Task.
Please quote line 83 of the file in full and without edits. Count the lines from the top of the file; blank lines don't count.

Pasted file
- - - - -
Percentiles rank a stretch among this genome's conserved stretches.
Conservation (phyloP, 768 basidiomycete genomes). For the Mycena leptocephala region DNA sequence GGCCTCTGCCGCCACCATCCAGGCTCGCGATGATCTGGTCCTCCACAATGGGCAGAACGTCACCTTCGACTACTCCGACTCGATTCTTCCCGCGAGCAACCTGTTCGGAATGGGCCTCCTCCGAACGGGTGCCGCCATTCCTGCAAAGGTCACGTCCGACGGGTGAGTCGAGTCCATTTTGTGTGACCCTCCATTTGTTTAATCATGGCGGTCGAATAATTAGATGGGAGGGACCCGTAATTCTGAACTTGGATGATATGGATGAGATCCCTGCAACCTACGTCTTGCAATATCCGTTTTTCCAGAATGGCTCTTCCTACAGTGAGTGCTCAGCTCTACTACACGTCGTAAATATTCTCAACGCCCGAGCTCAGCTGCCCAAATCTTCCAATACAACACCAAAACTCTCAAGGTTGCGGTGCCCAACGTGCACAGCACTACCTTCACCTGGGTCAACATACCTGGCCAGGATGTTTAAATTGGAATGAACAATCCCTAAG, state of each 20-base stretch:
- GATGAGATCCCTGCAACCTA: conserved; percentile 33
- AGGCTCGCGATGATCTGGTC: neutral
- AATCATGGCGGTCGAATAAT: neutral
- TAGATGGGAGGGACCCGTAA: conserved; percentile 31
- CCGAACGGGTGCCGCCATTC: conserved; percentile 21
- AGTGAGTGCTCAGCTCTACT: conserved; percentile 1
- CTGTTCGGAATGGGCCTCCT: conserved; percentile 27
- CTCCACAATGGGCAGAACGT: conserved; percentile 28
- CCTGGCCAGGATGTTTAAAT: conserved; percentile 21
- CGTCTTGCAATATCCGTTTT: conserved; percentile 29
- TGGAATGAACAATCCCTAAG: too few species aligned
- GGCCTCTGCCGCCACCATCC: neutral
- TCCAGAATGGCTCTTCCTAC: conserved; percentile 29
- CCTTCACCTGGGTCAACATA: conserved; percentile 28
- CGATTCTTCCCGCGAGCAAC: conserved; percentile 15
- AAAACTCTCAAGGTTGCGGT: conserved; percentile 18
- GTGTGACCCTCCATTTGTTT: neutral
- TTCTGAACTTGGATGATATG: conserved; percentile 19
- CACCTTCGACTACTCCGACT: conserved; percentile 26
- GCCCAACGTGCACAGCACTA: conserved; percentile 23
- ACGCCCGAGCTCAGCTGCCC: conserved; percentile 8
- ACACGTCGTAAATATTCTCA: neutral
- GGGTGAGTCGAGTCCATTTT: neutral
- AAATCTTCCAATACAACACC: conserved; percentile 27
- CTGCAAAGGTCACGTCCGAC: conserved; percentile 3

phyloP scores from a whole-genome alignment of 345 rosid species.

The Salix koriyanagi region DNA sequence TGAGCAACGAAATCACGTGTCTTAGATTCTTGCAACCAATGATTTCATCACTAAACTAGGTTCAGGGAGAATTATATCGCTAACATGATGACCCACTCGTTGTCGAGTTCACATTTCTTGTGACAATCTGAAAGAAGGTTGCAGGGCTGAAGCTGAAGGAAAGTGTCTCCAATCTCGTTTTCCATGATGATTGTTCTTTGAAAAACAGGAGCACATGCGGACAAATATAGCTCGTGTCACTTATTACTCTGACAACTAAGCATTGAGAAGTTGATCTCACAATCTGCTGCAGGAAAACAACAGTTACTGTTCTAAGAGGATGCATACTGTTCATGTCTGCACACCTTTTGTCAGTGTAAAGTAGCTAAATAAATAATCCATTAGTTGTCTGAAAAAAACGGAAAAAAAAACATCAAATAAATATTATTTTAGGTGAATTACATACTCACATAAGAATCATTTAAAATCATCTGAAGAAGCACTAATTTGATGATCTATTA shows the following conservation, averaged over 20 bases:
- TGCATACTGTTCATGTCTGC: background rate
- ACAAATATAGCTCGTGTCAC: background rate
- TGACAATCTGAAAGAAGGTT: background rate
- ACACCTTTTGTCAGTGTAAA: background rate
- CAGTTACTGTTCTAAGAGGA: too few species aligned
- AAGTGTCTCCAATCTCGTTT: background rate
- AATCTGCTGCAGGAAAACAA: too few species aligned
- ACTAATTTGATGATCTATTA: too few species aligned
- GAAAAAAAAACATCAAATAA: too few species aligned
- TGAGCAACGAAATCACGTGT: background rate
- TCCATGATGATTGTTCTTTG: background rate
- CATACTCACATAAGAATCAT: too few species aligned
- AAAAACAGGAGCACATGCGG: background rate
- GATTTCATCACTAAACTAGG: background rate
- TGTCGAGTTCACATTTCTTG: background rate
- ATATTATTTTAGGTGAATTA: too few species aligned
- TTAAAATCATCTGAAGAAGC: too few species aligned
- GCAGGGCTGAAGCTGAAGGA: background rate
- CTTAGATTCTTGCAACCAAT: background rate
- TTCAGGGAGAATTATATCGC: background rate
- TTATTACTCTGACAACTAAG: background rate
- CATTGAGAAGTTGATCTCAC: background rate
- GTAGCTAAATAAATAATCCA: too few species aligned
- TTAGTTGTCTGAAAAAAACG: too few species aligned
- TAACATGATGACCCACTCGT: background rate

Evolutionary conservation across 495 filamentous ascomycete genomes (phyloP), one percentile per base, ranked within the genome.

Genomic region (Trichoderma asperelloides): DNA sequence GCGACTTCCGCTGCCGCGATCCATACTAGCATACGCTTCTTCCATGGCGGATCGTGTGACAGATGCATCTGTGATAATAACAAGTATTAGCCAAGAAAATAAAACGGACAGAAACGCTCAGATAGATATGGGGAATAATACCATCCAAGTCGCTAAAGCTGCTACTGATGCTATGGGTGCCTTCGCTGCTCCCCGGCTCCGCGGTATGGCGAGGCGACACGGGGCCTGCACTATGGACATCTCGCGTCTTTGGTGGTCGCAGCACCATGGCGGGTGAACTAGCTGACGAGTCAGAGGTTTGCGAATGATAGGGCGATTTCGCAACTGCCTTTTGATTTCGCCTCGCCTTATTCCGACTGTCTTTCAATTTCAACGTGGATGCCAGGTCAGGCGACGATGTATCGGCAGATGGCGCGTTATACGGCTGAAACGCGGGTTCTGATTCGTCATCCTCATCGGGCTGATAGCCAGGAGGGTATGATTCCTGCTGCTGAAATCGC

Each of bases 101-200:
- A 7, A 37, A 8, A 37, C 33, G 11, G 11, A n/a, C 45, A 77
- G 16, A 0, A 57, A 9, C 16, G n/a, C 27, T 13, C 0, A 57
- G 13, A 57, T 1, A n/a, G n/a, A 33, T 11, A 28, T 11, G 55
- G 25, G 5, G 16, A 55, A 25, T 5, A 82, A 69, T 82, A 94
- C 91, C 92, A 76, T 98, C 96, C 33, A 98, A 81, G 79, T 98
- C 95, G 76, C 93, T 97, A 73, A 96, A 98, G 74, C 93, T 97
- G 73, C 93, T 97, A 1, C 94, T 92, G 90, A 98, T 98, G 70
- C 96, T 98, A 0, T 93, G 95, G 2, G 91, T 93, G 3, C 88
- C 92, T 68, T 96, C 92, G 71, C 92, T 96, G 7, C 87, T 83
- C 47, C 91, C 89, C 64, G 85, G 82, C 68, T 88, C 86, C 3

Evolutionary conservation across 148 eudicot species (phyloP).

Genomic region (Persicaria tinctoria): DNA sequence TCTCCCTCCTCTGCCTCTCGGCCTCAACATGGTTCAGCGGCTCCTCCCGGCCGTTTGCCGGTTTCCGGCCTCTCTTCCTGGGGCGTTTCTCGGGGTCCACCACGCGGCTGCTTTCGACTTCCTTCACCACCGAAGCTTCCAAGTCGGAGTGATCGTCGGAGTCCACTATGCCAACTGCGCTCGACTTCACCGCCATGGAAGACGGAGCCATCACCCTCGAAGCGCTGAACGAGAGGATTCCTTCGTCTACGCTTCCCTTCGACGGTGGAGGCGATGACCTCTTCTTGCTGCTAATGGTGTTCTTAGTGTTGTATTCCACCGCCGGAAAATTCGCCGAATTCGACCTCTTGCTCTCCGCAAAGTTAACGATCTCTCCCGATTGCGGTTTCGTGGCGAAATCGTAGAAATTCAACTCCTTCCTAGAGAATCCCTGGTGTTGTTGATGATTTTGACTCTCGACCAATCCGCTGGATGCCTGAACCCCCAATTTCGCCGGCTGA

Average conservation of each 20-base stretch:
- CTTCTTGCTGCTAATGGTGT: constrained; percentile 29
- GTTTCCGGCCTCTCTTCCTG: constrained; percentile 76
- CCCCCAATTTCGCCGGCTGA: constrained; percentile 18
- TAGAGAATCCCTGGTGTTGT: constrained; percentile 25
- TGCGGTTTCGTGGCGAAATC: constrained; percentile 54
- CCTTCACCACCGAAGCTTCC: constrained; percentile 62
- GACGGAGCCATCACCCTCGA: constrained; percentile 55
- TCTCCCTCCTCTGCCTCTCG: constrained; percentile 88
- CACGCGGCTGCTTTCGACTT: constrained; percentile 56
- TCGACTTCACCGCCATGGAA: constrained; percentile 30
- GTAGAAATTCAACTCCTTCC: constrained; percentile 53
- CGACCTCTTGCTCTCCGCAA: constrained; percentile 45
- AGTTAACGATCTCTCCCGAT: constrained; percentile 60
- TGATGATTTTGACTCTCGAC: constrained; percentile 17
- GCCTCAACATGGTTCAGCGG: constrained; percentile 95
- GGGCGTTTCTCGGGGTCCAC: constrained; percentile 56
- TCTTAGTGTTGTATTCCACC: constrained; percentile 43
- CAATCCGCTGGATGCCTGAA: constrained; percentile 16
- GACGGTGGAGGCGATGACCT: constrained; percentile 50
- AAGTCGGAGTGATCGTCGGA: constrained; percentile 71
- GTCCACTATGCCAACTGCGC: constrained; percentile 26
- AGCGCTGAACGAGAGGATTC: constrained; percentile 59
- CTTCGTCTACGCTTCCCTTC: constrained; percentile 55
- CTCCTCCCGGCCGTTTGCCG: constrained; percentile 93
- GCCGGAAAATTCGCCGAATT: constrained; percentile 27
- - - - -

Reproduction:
- AGTTAACGATCTCTCCCGAT: constrained; percentile 60